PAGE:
STEM Literacy

3.6 Minutes Per Day: The Scarcity of Informational Texts in First Grade

Duke, N.K. (2000). 3.6 minutes per day: The scarcity of informational texts in first grade. Reading Research Quarterly, 35, 202-224.

This study provides basic, descriptive information about informational text experiences offered to children in 20 first-grade classrooms selected from very low- and very high-SES school districts. Results show a scarcity of informational texts in these classroom print environments and activities – there were relatively few informational texts included in classroom libraries, little informational text on classroom walls and other surfaces, and a mean of only 3.6 minutes per day spent with informational texts during classroom written language activities. This scarcity was particularly acute for children in the low-SES school districts, where informational texts comprised a much smaller proportion of already-smaller classroom libraries, where informational texts were even less likely to be found on classroom walls and other surfaces, and where the mean time per day spent with informational texts was 1.9 minutes, with half the low-SES classrooms spending no time at all with informational texts during any of the four days each was observed. Strategies for increasing attention to informational texts in the early grades are presented.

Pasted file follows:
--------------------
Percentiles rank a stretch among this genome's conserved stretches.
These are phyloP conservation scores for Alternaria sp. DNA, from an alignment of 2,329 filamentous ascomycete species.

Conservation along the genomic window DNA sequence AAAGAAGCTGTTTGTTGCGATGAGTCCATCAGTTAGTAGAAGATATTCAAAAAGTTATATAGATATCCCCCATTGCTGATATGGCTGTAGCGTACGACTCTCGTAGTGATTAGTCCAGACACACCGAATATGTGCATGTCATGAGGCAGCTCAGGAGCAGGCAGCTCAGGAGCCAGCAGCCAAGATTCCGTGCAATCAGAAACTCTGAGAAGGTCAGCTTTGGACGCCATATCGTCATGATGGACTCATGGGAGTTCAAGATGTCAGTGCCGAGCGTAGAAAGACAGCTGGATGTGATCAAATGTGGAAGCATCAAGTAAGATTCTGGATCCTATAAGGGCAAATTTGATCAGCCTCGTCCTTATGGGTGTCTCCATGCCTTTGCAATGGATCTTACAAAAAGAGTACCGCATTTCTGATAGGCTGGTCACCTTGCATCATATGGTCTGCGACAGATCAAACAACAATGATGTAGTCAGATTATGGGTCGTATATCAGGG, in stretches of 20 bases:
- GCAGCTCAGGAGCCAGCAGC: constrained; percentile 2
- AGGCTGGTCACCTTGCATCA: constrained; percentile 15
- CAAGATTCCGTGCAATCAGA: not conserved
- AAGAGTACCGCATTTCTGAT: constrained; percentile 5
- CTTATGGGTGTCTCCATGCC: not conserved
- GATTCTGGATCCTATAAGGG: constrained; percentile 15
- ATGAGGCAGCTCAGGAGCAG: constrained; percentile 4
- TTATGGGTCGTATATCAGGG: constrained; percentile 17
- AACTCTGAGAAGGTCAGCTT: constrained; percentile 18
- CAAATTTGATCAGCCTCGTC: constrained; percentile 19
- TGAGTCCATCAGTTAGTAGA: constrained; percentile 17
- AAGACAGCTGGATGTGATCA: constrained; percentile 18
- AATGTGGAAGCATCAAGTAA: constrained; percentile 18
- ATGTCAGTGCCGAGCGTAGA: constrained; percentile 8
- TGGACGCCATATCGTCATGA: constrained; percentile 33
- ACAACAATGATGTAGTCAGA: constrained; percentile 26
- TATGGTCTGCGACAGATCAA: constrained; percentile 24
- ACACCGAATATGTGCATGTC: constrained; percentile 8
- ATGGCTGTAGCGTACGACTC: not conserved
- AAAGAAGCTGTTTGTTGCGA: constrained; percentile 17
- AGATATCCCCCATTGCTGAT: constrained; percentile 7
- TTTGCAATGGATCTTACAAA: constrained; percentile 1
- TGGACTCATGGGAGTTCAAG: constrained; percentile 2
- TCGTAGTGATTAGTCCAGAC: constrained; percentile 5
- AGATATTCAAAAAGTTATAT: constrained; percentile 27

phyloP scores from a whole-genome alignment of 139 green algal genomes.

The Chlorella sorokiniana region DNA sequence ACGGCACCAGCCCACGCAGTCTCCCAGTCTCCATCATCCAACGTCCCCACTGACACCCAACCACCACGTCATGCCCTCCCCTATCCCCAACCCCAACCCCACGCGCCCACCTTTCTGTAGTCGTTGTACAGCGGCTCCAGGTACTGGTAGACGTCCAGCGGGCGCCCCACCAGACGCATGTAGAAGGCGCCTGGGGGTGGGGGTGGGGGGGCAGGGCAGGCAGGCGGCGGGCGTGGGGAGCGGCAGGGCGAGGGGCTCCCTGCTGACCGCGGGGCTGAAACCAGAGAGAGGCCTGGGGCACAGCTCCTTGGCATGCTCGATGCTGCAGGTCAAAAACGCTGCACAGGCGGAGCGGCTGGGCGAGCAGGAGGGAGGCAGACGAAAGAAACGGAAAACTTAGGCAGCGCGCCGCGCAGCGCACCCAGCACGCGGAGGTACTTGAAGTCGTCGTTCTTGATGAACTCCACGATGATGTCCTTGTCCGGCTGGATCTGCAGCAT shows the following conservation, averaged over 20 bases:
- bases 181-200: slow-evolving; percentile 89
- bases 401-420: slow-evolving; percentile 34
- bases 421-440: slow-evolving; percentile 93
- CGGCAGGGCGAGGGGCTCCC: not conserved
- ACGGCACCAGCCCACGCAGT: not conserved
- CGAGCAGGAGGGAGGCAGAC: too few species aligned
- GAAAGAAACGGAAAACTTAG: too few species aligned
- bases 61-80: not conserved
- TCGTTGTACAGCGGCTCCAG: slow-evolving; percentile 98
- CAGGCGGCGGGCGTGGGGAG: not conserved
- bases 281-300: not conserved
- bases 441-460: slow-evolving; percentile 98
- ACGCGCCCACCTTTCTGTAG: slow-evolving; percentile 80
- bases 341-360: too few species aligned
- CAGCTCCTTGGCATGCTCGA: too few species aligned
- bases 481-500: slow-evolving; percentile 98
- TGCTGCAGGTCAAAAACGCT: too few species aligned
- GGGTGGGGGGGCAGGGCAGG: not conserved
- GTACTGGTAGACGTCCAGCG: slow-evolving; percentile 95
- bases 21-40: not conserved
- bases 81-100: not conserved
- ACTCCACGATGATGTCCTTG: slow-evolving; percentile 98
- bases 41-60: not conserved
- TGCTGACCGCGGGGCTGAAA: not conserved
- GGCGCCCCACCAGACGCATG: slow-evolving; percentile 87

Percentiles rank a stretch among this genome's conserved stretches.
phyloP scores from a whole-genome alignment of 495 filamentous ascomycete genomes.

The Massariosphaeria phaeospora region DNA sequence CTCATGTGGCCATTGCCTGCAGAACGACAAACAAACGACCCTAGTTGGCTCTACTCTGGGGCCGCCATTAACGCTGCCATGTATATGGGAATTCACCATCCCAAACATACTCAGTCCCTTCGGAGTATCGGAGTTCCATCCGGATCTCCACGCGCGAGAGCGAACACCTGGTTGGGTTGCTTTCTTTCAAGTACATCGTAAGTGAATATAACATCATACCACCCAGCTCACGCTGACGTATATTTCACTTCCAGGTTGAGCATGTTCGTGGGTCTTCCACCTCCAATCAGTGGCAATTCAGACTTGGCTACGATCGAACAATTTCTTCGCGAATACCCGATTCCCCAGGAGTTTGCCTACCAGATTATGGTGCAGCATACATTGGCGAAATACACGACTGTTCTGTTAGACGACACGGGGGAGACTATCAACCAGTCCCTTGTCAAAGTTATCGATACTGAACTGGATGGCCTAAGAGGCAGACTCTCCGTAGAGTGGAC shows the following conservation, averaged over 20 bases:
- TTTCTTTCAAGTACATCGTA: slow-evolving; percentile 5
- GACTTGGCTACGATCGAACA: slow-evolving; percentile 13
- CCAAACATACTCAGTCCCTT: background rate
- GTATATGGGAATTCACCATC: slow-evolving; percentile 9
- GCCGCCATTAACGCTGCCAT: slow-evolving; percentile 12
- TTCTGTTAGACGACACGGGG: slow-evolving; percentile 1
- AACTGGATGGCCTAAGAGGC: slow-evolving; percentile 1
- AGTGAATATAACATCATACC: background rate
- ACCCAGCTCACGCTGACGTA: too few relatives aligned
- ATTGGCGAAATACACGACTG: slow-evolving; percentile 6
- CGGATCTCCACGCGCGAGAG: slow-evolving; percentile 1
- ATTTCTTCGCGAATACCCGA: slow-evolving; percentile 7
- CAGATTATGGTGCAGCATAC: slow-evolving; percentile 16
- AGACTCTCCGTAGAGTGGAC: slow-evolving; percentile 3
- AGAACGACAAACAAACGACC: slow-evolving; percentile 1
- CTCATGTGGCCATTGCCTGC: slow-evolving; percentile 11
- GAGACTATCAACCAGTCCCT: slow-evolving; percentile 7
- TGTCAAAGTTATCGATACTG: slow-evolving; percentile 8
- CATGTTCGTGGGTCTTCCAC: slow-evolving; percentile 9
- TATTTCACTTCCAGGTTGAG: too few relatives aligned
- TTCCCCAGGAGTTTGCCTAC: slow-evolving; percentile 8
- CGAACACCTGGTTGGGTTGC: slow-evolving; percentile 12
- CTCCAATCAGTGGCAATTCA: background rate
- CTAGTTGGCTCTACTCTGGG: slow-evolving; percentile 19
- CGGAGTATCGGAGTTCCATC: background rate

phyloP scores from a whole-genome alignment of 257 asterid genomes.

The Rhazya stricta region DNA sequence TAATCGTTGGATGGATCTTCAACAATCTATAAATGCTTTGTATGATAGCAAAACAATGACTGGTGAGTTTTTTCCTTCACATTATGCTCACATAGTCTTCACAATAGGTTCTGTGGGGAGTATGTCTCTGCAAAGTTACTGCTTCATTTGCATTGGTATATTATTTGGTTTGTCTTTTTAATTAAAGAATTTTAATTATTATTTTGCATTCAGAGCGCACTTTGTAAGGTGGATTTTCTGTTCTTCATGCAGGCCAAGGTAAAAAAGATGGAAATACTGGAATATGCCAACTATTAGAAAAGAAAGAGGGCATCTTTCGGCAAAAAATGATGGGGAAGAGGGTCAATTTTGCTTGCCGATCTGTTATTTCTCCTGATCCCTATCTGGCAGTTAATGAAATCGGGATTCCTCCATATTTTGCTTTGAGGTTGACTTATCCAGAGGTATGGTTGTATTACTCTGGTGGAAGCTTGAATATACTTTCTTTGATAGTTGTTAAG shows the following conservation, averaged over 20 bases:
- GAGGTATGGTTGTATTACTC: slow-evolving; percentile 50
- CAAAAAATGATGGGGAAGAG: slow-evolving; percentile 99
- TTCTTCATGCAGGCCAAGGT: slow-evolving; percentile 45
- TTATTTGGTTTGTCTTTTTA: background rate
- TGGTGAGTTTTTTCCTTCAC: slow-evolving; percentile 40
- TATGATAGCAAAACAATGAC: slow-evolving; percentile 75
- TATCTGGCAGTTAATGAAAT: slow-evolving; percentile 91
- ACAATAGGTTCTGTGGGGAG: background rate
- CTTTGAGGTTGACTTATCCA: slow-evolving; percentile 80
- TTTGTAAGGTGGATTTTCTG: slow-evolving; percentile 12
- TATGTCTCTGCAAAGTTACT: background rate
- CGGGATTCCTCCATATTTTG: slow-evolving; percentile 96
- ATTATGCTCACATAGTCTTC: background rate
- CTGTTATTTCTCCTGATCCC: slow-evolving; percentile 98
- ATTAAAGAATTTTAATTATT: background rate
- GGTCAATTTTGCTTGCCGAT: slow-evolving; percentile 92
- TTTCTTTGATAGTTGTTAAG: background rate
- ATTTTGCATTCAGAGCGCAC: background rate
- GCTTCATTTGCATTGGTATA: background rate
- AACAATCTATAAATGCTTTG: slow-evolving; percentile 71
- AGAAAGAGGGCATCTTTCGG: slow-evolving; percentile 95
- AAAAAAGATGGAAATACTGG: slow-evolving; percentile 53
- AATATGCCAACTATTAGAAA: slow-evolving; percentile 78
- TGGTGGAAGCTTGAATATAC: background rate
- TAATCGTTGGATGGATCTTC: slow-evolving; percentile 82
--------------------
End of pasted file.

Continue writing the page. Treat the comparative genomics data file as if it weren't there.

K-W-L: A Teaching Model That Develops Active Reading of Expository Text

Ogle, D. (1986). K-W-L: A teaching model that develops active reading of expository text. The Reading Teacher, 39, 564-570.

This simple procedure helps teachers become more responsive to students' knowledge and interests when reading expository material, and it models for students the active thinking involved in reading for information.

Growing Young Minds: How Museums and Libraries Create Lifelong Learners

Institute of Museum and Library Services (2012). Growing Young Minds: How Museums and Libraries Create Lifelong Learners. Developed in partnership with the Campaign for Grade-Level Reading.

This report calls upon policymakers, practitioners, and parents to make full use of libraries and museums, and the skills and talents of those who work in them, to close knowledge and opportunity gaps and give all children a strong start in learning. The type of learning that occurs in these institutions — self-directed, experiential, content-rich — promotes executive function skills that can shape a child’s success in school and life.

"Never trust anyone who has not brought a book with them." — Lemony Snicket